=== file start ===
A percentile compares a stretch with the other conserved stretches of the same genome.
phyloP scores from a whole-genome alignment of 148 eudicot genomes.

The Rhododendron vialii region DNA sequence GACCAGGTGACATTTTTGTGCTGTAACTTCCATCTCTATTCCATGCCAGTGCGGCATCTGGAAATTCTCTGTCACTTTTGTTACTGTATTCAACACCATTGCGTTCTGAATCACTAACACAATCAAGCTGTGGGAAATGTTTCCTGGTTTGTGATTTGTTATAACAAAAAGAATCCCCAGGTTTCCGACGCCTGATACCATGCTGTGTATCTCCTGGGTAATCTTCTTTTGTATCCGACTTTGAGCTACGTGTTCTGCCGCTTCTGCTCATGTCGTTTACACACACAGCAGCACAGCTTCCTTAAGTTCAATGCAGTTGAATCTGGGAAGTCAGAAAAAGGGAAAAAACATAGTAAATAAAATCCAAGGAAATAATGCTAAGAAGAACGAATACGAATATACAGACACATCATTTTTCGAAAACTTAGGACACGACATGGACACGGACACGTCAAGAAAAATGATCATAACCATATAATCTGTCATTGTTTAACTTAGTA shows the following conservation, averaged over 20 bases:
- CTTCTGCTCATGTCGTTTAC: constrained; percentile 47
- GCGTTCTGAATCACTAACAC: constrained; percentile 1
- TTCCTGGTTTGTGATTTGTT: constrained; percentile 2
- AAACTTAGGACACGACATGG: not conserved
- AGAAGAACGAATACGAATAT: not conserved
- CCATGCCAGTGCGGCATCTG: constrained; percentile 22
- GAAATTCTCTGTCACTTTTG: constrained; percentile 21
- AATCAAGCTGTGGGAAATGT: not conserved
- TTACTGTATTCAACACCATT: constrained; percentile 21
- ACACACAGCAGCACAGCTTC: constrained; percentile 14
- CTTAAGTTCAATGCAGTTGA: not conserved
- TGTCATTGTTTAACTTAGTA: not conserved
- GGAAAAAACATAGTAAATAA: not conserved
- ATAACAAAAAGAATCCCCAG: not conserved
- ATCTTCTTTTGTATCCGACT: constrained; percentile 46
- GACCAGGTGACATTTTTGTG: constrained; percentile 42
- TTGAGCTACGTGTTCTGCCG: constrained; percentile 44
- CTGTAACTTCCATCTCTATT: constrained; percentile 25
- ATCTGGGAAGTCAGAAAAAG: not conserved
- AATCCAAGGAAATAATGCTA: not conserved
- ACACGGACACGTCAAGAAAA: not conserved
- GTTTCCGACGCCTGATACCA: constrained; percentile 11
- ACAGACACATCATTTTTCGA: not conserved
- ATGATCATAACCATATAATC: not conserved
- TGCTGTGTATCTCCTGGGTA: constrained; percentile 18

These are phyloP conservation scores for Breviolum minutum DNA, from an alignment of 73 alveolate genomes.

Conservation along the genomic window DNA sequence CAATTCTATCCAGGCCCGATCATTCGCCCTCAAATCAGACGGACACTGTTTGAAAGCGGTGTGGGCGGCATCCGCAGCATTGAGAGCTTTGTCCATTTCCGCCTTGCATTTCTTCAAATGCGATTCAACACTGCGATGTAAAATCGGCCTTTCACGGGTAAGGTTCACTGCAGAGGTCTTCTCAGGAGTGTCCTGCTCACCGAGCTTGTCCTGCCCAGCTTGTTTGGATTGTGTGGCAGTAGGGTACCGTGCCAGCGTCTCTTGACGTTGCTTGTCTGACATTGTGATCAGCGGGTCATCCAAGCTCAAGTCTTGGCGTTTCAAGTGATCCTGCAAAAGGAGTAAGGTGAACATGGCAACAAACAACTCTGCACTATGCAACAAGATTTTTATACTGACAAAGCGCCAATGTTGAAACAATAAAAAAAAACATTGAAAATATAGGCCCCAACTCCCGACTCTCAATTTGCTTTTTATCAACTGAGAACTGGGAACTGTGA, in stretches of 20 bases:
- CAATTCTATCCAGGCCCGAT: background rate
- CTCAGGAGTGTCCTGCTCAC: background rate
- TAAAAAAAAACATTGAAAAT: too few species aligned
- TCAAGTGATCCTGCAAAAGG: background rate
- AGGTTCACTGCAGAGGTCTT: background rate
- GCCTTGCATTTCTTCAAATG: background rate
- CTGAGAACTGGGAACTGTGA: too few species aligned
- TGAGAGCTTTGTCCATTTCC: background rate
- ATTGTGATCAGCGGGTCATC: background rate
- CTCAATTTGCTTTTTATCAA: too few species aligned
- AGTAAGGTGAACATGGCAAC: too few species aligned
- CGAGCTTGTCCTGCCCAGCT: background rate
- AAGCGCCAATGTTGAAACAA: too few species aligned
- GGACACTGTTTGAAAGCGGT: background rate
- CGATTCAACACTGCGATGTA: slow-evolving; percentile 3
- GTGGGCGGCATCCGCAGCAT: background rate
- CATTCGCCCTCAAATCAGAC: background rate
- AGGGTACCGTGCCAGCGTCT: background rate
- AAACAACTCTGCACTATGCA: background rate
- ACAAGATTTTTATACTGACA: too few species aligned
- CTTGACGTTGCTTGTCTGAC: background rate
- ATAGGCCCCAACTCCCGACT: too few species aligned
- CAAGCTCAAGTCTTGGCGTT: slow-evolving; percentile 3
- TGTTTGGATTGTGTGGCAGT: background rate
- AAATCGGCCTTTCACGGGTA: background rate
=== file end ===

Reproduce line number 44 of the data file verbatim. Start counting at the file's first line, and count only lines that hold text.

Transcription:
- GGACACTGTTTGAAAGCGGT: background rate